• Archduke Francis Ferdinand, heir to Austrian throne, & his wife assassinated in Sarajevo June 28 sparking WWI
  • 1915:
    • WWI:
      • The Ottoman Empire initiates forced deportation of Armenians.
      • Anglo-Fr-Australian landings at Gallipoli; Under the command of Mustafa Kemal, the Ottoman army successfully repels Britain invasion of the Dardanelles in Turkey.
      • Seige of Kut. 8000 British men surrender to Ottomans outside of Baghdad - the largest British surrender since Aerican Revolutionary War.
  • 1916:
    • WWI:
      • Hussein proclaimed king of the Arabs;
  • 1917:
    • WWI:
      • Russian Revolution occurs, ceasing hostilities in the Caucasus, allowing Enver Pasha to establish the Army of Islam and retake lands in eastern Anatolia from Russia, ultimately to pre-war borders.
  • 1918:
    • WWI:
      • collapse of Turkish resistance in Palestine
      • Armistice of Mudros, ending hostilities in the Middle Eastern theater of World War I, including Clause VII, stating that “The Allies to have the right to occupy any strategic points in the event of any situation arising which threatens the security of the Allies.”[6] This clause was subsequently used by the Greeks, Italians, French, and British to occupy parts of Ottoman lands felt to be in their territorial interests.
  • 1919: 
    • Greek troops land in and occupy Izmir (classical Smyrna), with Allied approval. Greek atrocities begin on the local Turkish Muslim civilian population, leading to widespread Turkish disaffection.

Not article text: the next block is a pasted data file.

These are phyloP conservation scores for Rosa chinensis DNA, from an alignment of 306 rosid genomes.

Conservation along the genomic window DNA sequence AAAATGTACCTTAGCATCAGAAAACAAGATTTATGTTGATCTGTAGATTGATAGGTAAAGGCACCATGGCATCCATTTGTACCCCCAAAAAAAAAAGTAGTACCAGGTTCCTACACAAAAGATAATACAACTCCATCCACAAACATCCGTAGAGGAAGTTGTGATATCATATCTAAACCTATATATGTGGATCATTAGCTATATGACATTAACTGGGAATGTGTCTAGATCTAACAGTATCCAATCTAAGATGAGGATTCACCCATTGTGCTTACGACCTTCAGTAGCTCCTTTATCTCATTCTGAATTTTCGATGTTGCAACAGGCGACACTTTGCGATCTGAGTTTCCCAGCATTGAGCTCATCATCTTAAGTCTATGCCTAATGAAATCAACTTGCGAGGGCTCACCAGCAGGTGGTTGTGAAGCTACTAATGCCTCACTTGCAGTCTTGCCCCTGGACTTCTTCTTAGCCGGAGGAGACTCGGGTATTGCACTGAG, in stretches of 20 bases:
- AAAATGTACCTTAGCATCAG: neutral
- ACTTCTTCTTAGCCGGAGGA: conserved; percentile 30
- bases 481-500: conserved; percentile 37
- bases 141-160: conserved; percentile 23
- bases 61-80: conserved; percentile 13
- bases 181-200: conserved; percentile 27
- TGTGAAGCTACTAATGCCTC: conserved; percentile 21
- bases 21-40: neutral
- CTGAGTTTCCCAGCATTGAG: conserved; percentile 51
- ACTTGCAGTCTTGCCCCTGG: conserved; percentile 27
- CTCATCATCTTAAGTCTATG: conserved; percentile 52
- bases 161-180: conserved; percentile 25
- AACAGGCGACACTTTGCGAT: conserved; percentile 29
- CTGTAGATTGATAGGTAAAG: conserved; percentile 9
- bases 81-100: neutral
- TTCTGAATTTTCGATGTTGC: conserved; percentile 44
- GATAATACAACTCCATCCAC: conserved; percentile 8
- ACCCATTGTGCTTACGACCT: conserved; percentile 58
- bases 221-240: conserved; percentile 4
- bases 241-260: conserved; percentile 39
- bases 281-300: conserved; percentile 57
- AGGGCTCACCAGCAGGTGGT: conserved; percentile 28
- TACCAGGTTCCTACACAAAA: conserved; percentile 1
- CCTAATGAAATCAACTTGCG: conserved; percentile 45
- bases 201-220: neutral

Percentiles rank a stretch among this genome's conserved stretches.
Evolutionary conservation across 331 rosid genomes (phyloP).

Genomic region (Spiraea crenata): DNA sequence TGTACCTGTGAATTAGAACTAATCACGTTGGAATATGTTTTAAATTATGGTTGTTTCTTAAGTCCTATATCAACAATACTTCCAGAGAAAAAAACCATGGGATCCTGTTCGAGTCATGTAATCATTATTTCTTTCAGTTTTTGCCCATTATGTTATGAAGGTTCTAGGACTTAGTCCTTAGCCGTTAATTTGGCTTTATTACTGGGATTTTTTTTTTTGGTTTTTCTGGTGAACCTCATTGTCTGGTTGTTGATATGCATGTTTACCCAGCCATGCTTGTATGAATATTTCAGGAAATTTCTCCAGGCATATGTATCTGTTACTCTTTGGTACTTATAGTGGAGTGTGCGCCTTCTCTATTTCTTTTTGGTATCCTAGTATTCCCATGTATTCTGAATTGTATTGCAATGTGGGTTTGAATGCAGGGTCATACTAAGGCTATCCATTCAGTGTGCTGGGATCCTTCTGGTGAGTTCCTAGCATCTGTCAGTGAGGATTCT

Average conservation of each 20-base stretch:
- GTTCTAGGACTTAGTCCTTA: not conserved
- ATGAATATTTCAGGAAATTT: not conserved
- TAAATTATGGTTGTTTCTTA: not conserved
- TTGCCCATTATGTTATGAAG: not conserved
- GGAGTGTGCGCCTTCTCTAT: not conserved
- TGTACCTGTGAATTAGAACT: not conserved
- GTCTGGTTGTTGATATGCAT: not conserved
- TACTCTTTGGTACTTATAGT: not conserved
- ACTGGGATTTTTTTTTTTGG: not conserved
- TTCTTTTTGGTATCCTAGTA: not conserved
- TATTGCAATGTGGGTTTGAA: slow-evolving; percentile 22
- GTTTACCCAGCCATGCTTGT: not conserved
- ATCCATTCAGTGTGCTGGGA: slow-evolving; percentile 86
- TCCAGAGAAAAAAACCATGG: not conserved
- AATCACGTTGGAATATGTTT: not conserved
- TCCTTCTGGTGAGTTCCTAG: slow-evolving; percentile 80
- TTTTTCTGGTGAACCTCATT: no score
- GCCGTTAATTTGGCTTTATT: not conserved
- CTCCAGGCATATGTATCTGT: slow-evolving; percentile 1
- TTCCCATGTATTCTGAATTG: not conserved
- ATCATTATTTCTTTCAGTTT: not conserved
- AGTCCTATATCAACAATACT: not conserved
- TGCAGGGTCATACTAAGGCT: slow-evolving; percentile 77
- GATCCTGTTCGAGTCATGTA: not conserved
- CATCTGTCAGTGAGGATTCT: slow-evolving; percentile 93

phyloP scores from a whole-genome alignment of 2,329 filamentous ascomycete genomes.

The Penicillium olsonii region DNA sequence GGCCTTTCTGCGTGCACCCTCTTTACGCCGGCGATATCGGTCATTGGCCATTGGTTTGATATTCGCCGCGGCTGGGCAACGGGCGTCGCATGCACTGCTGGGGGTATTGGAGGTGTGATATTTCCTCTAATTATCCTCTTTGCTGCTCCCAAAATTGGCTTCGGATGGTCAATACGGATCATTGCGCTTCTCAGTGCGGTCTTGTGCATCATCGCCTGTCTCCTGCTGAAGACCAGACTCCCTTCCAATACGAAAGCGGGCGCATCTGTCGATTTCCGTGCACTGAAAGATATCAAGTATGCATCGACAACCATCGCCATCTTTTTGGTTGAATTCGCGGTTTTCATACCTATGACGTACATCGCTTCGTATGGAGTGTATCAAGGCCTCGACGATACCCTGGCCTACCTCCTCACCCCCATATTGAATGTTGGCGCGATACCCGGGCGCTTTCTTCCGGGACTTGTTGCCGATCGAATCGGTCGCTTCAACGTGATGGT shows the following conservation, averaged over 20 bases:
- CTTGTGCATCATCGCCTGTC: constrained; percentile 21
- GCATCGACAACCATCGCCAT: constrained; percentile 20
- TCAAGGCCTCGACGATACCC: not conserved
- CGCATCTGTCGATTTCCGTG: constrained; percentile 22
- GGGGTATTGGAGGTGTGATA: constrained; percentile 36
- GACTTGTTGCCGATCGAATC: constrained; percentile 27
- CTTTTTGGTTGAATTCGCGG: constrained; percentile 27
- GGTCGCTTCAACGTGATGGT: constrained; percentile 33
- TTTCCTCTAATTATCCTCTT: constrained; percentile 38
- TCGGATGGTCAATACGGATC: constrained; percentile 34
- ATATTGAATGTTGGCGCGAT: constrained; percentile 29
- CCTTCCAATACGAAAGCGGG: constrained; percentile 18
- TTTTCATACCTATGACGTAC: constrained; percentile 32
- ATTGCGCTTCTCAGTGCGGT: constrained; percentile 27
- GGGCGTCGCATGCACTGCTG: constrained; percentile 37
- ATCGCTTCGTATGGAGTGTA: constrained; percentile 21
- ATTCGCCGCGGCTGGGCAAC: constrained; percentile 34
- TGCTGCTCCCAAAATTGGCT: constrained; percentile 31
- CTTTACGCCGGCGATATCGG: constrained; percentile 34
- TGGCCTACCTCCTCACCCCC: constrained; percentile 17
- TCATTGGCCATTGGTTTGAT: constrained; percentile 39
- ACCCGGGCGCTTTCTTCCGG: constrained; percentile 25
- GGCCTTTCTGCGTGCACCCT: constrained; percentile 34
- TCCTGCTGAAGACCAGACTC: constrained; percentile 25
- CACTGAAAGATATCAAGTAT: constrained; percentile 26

• Turkish War of Independence commences
    • Fighting b/n France & Syria;
    • Egypt's Saad Zaghloul orchestrated mass demonstrations in Egypt known as the First Revolution which was repressed by the British killing 800.
  • 1920:
    • Syrian forces were defeated by the French in the Battle of Maysalun;
    • Iraqi forces were defeated by the British when they revolted.
    • Treaty of Sèvres, marking the beginning of the partitioning of the Ottoman Empire. Rejected by Turkish nationalists and eventually leads to the abolition of the monarchy by the Government of the Grand National Assembly based in Ankara.
    • League of Nations formed but US Senate votes against joining it;
  • 1921: Kemal defeats the British-backed Greeks in Turkey;
  • 1922:
    • the (nominally) independent Kingdom of Egypt was created following the British government's issuance of the Unilateral Declaration of Egyptian Independence.
    • the great Mustapha Kemal “Ataturk” who had defeated the Anzacs at Gallipoli in WWI, removing the caliph dynasty and abolishing the Ottoman dynasty, he proclaims Turkey a republic and begins reforms to westernise Turkey;
  • 1923: Ankara replaces Istanbul as capital of Turkey;
  • 1924: Abolition of the Caliphate by Grand National Assembly of Turkey
  • 1925: Hitler reorganises Nazi Party & publishes 1st volume of “Mein Kampf”;
  • 1926: reforms in Turkey - abolition of polygamy/modernisation of female attire/prohibition of fez/adoption of Latin alphabet;
  • 1927:
  • 1928:
  • 1929:
  • 1930: Constantinople changed to Instabul;
  • 1930:
  • 1932: Ibn Saud renames his kingdom Saudi Arabia;